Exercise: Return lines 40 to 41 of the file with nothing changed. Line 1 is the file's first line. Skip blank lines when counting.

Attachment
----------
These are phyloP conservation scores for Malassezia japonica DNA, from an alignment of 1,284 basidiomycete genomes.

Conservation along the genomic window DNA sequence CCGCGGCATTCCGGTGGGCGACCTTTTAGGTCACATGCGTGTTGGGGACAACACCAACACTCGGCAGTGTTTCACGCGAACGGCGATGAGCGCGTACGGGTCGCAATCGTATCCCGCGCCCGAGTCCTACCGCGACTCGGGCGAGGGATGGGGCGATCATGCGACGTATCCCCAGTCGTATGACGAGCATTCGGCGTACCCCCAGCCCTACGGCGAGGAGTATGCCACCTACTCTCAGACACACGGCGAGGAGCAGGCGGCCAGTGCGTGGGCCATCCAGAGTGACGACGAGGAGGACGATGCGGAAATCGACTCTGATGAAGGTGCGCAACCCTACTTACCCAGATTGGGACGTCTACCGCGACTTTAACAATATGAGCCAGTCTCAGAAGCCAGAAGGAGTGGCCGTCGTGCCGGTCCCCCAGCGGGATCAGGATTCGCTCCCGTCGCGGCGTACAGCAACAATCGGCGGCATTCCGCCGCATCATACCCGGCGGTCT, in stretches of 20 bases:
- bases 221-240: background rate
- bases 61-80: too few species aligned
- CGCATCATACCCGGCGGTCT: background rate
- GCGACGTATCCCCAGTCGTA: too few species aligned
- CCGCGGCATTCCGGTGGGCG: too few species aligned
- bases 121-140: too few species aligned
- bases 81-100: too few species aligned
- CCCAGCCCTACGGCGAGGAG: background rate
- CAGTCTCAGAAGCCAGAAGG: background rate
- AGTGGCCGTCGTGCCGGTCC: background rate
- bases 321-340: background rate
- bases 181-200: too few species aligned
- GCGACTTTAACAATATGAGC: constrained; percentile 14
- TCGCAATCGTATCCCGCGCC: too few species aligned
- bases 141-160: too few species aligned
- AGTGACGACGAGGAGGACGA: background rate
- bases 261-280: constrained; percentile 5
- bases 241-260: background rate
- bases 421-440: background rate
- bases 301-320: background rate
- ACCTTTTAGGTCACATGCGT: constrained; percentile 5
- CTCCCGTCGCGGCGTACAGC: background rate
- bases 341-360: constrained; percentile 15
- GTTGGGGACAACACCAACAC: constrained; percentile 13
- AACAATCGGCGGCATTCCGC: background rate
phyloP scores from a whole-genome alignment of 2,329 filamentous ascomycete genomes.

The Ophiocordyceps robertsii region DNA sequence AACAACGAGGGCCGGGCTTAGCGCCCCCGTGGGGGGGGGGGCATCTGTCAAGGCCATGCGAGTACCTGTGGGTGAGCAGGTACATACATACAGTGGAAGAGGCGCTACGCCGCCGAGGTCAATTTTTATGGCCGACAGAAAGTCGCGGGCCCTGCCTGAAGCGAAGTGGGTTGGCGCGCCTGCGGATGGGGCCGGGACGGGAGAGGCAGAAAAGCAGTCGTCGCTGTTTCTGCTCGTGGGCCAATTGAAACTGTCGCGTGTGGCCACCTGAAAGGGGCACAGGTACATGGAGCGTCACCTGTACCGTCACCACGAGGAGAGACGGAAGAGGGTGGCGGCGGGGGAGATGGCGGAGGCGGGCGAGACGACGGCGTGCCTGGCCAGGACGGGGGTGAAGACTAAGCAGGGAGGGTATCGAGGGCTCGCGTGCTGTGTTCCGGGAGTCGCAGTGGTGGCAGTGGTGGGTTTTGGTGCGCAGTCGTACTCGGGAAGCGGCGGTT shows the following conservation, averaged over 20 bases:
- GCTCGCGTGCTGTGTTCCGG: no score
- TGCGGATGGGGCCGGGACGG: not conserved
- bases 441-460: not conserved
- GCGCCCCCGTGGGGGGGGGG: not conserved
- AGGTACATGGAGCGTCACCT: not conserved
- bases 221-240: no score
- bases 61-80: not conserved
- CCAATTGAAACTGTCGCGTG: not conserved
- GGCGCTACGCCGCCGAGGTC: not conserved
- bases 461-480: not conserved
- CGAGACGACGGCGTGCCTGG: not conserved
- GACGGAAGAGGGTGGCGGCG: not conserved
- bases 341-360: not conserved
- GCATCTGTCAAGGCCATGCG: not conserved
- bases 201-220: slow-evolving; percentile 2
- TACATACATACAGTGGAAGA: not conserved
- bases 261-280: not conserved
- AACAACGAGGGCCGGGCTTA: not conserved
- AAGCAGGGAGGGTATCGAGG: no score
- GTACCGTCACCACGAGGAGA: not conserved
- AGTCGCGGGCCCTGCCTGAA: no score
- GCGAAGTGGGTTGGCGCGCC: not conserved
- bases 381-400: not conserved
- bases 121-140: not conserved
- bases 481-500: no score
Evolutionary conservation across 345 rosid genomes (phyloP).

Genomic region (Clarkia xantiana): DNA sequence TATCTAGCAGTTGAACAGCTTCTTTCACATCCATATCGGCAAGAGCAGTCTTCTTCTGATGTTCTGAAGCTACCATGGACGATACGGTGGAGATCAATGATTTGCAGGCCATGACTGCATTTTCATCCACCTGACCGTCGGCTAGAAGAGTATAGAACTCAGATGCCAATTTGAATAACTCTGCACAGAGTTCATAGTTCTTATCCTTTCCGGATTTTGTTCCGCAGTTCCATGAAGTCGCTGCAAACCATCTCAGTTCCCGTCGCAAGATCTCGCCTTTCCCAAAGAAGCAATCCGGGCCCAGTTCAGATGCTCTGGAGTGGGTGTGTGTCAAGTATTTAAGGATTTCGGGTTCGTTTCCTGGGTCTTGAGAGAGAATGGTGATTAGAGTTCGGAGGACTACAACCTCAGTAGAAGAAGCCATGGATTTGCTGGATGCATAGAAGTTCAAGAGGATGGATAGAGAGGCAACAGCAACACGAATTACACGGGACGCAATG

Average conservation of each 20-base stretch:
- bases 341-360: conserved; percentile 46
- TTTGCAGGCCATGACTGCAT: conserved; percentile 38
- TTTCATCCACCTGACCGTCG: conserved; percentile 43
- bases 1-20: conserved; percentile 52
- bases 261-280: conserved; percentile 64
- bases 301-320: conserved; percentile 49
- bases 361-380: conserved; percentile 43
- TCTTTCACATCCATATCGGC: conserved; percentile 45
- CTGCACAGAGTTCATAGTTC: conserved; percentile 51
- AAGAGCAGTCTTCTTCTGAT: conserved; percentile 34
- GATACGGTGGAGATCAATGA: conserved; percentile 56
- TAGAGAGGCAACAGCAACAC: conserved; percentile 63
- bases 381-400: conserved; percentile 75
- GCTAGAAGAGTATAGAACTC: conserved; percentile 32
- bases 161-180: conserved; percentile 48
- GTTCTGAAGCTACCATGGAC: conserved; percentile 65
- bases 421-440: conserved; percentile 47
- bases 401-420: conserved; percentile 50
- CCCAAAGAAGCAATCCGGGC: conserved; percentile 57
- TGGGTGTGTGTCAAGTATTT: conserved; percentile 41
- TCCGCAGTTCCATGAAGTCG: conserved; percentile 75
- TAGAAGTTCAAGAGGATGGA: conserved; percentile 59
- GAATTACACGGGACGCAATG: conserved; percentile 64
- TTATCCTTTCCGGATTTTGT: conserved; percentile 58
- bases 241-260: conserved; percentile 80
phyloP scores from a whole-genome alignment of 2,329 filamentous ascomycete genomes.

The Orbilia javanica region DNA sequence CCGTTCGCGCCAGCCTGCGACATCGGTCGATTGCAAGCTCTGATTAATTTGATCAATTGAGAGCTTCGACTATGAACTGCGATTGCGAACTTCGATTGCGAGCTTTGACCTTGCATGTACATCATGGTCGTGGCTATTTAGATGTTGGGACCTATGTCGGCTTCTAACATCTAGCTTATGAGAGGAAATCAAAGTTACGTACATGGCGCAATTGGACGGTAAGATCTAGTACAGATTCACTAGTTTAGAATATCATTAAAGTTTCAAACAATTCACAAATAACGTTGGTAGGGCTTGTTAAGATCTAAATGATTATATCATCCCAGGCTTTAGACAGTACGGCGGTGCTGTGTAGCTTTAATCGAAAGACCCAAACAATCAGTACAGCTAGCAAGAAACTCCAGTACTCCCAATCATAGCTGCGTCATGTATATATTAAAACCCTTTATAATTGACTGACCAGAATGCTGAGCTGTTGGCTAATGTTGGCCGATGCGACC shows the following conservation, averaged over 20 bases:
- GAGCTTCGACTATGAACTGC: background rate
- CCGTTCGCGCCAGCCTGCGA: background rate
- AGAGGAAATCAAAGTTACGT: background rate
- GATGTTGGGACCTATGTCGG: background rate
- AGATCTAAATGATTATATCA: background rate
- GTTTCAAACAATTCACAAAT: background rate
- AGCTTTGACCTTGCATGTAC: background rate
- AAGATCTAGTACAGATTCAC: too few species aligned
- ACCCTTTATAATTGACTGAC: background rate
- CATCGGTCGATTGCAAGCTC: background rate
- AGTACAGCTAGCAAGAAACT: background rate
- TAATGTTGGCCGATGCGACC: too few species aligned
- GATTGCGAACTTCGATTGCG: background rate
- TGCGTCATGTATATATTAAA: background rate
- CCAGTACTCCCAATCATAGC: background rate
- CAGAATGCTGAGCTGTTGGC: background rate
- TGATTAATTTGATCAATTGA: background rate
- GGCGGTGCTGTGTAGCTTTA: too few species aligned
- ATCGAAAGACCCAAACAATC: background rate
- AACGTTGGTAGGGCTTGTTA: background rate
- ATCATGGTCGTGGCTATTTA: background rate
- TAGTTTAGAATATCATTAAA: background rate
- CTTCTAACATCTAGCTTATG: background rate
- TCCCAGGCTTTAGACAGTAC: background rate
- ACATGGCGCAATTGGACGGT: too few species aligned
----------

- CGAGACGACGGCGTGCCTGG: not conserved
- GACGGAAGAGGGTGGCGGCG: not conserved